This is the fourth book in the Juche series, which I would recommend reading in order. For quite a while now, Areum and her family have been in a concentration camp in the land of Choson, which is instantly recognizable as North Korea. Threatened daily with death and on the brink of starvation, Areum is more desperate than ever to find a way out for herself and her sister Nari. As she struggles to stay alive and plot her escape, she finds an ally she would have never expected.
I have enjoyed this series since the beginning, although the setting in a concentration camp is a hard one to read about. It is great to see the growth of Areum from a completely brainwashed teenager to someone who is very slowly beginning to see the light. The dynamic of a group of people who are in a life or death situation and are forced to turn on each other is sad and difficult to watch, and the way Areum navigates that is intriguing and often heartbreaking. There are moments of realization for Areum that are very powerful, especially one in particular that might cause you to shed some tears. . The combination of action and intrigue will keep you turning the page. This is a story about a concentration camp, but it’s also about the truth and how it can be shaped and manipulated. And it’s about the coming of age of a young girl forced into a terrible situation.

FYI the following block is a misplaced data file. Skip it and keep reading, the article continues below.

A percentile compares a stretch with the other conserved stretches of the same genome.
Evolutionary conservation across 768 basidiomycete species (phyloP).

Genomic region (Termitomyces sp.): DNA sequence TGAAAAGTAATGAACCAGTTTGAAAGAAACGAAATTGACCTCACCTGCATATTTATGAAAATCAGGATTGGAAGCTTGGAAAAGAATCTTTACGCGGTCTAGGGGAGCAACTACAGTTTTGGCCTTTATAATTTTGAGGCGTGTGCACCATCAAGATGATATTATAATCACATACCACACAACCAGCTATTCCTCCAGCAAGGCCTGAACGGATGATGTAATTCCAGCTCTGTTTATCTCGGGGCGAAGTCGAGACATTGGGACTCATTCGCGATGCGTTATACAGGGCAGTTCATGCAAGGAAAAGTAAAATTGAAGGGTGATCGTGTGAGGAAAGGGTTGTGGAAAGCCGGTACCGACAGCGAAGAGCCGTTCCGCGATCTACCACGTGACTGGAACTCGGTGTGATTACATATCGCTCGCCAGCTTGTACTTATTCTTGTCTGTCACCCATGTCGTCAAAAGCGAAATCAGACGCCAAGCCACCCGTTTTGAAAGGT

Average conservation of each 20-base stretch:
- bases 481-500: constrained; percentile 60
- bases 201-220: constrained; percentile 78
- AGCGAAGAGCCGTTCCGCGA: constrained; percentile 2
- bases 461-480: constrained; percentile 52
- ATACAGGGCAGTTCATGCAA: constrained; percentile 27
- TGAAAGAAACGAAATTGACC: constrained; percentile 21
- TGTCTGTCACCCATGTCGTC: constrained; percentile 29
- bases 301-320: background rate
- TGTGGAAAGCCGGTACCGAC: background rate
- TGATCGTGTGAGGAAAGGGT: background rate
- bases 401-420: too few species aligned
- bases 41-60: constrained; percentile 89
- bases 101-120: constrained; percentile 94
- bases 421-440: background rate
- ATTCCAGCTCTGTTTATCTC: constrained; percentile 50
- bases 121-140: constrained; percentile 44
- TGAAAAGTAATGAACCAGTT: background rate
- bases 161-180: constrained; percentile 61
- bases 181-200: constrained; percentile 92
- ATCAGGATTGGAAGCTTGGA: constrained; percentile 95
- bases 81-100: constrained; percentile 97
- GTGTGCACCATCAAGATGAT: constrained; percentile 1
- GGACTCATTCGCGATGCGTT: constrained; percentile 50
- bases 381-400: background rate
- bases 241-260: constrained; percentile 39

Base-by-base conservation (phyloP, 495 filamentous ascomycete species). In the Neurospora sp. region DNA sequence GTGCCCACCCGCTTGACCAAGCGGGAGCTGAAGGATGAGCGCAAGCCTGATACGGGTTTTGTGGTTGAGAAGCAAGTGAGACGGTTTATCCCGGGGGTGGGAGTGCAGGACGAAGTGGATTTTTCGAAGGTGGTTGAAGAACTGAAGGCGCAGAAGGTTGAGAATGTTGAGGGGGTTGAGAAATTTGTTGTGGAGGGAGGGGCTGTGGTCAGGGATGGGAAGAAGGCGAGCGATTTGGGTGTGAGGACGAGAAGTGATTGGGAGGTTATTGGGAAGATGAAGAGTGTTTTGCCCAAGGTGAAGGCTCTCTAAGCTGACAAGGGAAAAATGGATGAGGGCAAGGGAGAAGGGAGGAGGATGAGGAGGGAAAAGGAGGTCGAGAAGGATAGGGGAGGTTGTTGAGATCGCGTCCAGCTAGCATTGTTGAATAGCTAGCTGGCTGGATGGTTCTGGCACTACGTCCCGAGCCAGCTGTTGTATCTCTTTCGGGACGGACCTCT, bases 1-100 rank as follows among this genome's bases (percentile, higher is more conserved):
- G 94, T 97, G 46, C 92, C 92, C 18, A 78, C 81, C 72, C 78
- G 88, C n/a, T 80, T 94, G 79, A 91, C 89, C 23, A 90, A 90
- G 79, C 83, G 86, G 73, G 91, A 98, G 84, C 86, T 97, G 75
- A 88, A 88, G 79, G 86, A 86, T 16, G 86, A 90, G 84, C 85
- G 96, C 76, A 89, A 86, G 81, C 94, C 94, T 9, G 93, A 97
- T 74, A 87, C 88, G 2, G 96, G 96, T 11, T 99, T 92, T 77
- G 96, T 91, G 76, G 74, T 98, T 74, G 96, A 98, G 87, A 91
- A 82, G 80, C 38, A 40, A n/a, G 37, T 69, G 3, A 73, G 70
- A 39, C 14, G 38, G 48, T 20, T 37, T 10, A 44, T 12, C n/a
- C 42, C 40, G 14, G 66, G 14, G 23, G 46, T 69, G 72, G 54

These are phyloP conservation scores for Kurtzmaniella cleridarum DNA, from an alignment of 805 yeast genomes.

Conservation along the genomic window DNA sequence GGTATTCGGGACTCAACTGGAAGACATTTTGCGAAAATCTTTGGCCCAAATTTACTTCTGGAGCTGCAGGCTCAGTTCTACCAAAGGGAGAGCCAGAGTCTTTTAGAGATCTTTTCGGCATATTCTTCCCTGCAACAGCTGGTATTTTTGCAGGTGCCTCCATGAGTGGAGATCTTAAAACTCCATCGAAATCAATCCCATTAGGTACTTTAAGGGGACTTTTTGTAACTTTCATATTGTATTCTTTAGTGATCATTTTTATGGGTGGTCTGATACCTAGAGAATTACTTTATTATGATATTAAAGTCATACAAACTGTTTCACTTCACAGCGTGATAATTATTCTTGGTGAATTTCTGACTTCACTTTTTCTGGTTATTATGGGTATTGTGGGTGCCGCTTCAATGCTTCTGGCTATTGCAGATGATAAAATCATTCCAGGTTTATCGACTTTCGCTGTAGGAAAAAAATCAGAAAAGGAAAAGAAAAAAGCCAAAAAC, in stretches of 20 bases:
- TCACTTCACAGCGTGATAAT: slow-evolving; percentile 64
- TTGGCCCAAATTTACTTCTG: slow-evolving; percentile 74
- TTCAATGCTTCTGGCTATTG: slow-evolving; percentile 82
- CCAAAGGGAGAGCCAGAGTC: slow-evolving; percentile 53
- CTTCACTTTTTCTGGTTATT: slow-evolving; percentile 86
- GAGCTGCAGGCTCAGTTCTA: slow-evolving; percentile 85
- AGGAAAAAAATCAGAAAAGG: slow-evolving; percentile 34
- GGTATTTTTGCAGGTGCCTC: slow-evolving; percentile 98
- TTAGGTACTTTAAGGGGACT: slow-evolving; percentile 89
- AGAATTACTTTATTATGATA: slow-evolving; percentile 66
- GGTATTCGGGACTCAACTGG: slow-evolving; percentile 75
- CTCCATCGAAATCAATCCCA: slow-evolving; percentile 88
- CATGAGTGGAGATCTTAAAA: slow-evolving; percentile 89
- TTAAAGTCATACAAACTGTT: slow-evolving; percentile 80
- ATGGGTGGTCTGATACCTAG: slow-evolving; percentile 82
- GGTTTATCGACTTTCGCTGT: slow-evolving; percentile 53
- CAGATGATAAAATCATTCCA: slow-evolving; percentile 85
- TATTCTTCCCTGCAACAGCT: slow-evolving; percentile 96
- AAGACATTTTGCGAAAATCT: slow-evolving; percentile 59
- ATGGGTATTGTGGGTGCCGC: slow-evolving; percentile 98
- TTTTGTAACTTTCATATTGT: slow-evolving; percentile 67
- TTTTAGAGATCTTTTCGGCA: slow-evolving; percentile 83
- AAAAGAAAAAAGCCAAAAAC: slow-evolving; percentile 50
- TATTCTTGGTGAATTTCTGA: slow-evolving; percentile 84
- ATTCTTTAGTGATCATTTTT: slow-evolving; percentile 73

I received a free copy of this book from the author. My review is voluntary and my opinions are my own.
ABOUT THE AUTHOR
Adria Carmichael is a writer of dystopian fiction with a twist. When she is not devouring dystopian and post-apocalyptic content in any format – books, movies, TV-series and PlayStation games – she is crafting the epic and highly-addictive Juche saga, her 2020 debut novel series that takes place in the brutal, totalitarian nation of Choson. When the limit of doom and gloom is reached, a 10K run on a sunny day or binging a silly sitcom on a rainy day is her go-to way to unwind.
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